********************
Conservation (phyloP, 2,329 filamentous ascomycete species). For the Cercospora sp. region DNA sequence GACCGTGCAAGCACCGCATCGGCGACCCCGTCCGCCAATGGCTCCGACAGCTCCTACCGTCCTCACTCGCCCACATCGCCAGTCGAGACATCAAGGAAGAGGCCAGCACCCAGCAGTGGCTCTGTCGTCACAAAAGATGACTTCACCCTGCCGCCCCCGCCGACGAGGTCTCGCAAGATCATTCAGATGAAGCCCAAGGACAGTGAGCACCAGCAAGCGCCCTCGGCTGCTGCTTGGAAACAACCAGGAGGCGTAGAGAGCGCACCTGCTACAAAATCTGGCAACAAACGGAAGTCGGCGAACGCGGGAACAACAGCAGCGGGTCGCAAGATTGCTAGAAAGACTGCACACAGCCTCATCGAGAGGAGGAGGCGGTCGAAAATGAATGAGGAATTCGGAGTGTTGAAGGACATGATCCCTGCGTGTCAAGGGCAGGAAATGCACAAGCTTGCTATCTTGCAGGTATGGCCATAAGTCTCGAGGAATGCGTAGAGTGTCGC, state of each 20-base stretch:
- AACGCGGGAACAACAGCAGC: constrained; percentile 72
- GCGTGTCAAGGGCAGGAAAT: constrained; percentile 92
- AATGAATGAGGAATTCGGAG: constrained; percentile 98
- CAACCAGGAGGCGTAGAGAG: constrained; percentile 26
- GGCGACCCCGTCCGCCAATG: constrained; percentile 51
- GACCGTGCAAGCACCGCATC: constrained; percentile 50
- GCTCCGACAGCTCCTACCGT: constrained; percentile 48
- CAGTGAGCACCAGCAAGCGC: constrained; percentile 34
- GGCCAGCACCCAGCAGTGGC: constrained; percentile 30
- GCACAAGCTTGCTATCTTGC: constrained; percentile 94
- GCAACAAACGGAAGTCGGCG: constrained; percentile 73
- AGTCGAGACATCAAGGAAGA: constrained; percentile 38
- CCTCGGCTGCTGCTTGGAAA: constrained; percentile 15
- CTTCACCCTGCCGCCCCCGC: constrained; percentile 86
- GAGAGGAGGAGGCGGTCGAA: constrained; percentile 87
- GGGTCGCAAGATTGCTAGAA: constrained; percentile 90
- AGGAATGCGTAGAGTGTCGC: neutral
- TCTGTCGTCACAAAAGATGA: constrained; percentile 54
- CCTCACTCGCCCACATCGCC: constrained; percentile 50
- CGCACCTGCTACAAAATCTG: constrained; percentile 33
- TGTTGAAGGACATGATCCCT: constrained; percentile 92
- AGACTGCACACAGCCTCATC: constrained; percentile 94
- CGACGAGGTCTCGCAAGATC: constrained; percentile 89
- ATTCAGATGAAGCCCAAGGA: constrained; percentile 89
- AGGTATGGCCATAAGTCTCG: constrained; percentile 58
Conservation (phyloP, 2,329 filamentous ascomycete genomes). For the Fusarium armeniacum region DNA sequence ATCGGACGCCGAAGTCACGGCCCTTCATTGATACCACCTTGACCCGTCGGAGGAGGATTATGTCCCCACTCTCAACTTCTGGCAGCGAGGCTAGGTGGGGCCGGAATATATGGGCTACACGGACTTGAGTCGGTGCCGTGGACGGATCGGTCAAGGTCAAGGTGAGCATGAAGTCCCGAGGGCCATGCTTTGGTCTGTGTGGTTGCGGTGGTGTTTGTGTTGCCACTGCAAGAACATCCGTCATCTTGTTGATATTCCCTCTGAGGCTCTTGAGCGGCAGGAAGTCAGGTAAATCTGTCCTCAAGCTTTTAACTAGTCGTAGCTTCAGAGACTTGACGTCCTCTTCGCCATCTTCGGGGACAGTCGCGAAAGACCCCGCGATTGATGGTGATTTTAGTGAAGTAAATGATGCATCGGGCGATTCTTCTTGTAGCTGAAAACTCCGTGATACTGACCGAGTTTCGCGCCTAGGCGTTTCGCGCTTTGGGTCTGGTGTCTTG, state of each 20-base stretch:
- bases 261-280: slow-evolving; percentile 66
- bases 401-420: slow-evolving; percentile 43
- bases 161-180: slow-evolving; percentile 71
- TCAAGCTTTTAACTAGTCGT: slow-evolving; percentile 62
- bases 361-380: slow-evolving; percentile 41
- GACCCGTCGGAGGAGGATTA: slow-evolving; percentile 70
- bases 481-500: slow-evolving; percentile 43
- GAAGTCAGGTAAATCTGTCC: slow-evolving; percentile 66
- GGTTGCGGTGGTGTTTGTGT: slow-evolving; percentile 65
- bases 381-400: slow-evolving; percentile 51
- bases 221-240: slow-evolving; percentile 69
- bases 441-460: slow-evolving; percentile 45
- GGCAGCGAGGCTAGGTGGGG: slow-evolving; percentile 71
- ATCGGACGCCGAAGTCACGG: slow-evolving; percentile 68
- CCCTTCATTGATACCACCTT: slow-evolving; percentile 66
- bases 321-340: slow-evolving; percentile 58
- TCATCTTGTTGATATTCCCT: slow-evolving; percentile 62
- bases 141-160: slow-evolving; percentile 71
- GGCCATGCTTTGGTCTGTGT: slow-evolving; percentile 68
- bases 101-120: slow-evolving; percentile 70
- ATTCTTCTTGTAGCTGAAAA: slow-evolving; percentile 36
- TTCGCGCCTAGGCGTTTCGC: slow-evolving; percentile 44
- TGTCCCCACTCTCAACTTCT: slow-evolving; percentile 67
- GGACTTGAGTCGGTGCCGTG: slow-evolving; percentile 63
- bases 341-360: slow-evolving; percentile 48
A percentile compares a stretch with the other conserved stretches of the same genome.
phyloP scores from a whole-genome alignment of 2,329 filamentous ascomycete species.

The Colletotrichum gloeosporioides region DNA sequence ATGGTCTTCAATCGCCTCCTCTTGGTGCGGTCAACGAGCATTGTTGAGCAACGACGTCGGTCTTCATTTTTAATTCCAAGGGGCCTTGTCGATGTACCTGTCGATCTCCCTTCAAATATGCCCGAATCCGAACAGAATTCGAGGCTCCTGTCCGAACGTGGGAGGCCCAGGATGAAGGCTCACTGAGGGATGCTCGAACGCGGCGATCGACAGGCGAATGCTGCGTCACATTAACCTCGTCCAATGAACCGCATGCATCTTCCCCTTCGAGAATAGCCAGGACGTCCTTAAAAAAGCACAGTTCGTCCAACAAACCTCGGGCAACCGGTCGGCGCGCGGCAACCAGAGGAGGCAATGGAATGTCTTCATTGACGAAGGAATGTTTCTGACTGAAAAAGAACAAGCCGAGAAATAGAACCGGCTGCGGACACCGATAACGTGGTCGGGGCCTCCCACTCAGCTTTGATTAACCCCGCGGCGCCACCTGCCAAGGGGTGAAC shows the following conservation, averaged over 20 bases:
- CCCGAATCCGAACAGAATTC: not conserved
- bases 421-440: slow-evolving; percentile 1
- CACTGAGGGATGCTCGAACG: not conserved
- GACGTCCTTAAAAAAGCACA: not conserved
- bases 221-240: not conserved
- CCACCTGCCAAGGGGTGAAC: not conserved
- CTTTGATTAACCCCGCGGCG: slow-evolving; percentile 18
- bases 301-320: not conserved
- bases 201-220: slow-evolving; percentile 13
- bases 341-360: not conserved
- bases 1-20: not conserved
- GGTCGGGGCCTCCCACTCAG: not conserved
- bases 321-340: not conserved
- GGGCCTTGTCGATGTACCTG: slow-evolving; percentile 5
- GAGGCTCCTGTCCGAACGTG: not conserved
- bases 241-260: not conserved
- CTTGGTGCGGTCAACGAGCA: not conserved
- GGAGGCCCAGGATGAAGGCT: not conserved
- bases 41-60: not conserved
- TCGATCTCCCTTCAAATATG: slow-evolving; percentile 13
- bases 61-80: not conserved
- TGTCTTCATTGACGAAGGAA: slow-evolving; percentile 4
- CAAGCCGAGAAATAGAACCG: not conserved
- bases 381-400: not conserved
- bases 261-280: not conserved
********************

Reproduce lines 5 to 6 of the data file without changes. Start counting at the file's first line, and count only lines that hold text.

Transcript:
- CAACCAGGAGGCGTAGAGAG: constrained; percentile 26
- GGCGACCCCGTCCGCCAATG: constrained; percentile 51